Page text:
11. APPLICATION OF INTERACTIVE ONLINE SIMULATIONS IN THE PHYSICS LABORATORY ACTIVITIES

    Directory of Open Access Journals (Sweden)

    Nina P. Dementievska

    2013-09-01

    Full Text Available Physics teachers should have professional competences, aimed at the use of online technologies associated with physical experiments. Lack of teaching materials for teachers in Ukrainian language leads to the use of virtual laboratories and computer simulations by traditional methods of education, not by the latest innovative modern educational technology, which may limit their use and greatly reduce their effectiveness. Ukrainian teaching literature has practically no information about the assessment of competencies, research skills of students for the laboratory activities. The aim of the article is to describe some components of instructional design for the Web site with simulations in school physical experiments and their evaluation.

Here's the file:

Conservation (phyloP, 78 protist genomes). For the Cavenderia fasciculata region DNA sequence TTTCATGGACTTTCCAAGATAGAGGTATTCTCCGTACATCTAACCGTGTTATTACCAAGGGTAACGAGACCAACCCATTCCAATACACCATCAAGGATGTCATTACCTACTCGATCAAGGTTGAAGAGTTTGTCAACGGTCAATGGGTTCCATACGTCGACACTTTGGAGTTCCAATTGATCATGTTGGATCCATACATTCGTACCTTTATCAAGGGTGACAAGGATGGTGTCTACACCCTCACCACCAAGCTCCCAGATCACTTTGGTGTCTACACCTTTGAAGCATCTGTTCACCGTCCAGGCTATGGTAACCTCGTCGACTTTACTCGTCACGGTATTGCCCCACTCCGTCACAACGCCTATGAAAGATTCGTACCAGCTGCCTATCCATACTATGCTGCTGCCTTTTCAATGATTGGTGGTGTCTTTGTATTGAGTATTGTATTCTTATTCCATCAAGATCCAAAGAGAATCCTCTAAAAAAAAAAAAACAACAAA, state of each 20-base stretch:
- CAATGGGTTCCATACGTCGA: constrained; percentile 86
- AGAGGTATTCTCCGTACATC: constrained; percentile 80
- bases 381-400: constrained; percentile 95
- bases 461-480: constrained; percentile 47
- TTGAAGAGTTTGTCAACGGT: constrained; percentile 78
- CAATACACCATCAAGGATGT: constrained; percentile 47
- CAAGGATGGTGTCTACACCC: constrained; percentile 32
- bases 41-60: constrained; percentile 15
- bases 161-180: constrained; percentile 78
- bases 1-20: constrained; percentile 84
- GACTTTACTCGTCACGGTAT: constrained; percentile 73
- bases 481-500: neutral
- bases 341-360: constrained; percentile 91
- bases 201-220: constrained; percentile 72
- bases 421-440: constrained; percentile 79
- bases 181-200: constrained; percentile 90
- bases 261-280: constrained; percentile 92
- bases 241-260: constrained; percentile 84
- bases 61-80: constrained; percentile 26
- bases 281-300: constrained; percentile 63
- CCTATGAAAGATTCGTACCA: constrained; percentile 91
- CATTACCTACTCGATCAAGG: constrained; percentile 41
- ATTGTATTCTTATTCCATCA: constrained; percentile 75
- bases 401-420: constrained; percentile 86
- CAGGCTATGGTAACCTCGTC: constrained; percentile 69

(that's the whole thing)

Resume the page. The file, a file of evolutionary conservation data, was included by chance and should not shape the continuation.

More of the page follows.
12. Online Platform as a Tool to Support Postgraduate Training in General Practice – A Case Report

    Science.gov (United States)

    Dini, Lorena; Galanski, Claire; Döpfmer, Susanne; Gehrke-Beck, Sabine; Bayer, Gudrun; Boeckle, Martin; Micheel, Isabel; Novak, Jasminko; Heintze, Christoph

    2017-01-01